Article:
Most of us have favourite authors and books, and it's an easy jump from that to being curious about those authors' lives. At times over the past 30 years, I've found myself clambering about the rooms of such writers as Mark Twain, Charles Dickens and Hans Christian Andersen. I've even sat in the church pew from where CS Lewis stared at the door through which the real-life Alice peeped, just as she does in Alice in Wonderland.
Roald Dahl has that same magnetic tug. I've met children who have wanted to know where the real Willy Wonka Chocolate Factory is. They have wondered if Dahl's parents were like Matilda's parents, or like the granny in The Witches. Dahl knew that children were curious about him. He went into schools, appeared at book festivals all around the world and was constantly plied with questions. Actually, he was quite a mysterious, surprising person to meet: why did he sound so English but had a non-English name? Why was he so tall? How did he think up such weird and grotesque characters? How did he create such good tricks and jokes in his books?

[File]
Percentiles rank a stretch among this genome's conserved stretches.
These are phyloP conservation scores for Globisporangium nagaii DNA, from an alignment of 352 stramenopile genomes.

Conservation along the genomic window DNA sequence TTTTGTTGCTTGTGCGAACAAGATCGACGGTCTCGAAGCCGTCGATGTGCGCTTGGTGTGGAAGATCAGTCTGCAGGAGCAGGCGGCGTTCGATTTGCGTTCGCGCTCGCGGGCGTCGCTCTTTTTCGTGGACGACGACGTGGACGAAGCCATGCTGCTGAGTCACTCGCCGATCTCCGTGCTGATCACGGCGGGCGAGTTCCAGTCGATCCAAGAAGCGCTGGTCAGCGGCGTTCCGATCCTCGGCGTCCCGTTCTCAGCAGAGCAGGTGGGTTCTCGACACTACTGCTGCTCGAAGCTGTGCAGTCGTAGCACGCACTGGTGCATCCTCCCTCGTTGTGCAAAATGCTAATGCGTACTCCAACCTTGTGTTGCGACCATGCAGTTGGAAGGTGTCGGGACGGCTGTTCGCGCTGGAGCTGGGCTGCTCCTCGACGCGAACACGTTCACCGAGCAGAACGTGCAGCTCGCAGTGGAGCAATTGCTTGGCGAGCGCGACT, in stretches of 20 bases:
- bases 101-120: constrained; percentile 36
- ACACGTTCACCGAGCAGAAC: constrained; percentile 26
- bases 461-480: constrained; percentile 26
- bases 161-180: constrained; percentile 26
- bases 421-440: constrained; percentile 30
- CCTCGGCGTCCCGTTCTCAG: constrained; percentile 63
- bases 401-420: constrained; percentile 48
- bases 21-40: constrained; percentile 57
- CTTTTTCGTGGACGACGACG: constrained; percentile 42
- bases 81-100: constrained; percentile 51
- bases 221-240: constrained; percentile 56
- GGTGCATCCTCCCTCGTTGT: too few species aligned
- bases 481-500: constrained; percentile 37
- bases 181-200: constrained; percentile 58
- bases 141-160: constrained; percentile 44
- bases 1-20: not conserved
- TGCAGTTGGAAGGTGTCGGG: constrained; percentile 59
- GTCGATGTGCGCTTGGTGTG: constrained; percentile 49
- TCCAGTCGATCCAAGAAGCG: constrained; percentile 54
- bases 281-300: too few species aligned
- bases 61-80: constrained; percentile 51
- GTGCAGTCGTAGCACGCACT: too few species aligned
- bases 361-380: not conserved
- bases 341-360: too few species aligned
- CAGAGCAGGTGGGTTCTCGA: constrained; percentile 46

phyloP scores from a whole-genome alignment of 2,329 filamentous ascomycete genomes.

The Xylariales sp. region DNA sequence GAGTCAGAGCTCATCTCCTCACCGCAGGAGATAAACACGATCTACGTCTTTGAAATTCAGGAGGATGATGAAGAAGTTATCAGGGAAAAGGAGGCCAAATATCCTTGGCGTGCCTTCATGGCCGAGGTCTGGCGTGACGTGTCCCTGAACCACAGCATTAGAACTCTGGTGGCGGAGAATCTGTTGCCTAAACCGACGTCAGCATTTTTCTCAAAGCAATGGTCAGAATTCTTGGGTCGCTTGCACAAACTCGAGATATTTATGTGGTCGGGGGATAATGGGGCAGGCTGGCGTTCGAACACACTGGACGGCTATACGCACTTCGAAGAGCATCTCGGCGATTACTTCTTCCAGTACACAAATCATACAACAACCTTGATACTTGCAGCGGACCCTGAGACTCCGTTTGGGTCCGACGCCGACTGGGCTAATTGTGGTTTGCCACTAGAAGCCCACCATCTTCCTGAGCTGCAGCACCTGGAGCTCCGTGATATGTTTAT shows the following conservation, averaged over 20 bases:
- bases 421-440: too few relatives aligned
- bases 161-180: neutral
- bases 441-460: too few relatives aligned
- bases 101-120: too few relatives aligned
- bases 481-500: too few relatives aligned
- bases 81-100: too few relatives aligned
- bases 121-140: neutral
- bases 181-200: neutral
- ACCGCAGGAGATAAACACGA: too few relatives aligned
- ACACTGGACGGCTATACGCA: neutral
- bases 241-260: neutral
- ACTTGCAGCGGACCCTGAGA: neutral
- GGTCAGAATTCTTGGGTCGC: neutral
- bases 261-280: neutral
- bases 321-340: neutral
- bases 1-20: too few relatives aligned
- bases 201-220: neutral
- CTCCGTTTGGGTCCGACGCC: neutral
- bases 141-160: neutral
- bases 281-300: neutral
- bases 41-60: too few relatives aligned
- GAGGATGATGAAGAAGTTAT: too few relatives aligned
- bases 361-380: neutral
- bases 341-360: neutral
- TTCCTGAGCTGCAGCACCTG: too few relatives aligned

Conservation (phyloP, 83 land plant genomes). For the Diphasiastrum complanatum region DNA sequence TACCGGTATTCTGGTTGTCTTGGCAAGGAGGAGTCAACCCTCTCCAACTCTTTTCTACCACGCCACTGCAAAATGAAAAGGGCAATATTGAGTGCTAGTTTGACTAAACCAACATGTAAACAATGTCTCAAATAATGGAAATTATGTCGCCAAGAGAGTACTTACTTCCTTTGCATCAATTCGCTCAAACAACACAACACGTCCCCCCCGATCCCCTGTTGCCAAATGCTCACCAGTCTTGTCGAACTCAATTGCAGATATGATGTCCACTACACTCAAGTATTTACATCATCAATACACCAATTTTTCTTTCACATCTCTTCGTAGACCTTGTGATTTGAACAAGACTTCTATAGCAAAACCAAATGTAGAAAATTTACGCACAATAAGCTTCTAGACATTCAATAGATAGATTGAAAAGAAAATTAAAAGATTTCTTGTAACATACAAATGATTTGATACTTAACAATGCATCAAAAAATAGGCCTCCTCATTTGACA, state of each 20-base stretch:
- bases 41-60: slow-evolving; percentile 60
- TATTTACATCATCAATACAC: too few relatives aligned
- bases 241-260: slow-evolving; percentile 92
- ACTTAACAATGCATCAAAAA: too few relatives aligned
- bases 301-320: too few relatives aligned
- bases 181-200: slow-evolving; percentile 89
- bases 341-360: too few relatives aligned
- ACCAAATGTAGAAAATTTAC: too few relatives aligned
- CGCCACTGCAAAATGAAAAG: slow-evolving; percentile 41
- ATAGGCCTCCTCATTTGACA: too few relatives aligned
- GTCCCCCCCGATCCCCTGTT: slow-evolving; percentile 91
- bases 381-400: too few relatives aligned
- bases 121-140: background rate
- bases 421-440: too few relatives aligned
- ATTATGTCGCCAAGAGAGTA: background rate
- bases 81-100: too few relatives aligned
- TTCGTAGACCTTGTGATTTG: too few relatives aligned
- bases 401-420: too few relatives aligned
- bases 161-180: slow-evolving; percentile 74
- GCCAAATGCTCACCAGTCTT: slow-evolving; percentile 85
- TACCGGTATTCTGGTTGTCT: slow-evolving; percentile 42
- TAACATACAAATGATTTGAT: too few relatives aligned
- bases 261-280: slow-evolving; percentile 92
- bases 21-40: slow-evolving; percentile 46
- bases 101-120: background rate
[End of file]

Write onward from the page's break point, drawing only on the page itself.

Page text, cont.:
The best starting point for a trip into the world of Dahl is a place dedicated to his life and work, The Roald Dahl Museum and Story Centre in the village of Great Missenden, and we will of course get there. But let's start this tour at the beginning of his life in Llandaff, in the city of Cardiff in Wales, where you can construct your own Roald Dahl trail.
He was born in a house that was once called Villa Marie (now Ty Gwyn), in Fairwater Road, Llandaff on 13 September 1916. He was named after the great Norwegian explorer Roald Amundsen and baptised in Cardiff Bay's Norwegian Church, where his parents worshipped. It's now an arts centre, which you can visit — Dahl never forgot his Norwegian background and became the president of the church's preservation trust.
There are hidden ways in which Dahl's books are connected to this Norwegian background: his mother, Sophie, delighted in telling Dahl and his sisters fantastic and wonderful Norwegian myths, legends and folk tales full of giants and trolls, some of which appear transformed in his books, most notably, of course, in The BFG. There were also great sadnesses in Dahl's life: tragedy struck the family twice when he was only three — first, his sister Astri died, followed a few weeks later by his father, whose grave lies in nearby Radyr.
Other Dahl sites to find in Llandaff are the family's second home, Cumberland Lodge at 134 Cardiff Road, and the green in front of Llandaff Cathedral, next to which the original buildings of the Cathedral School, which Dahl attended, once stood.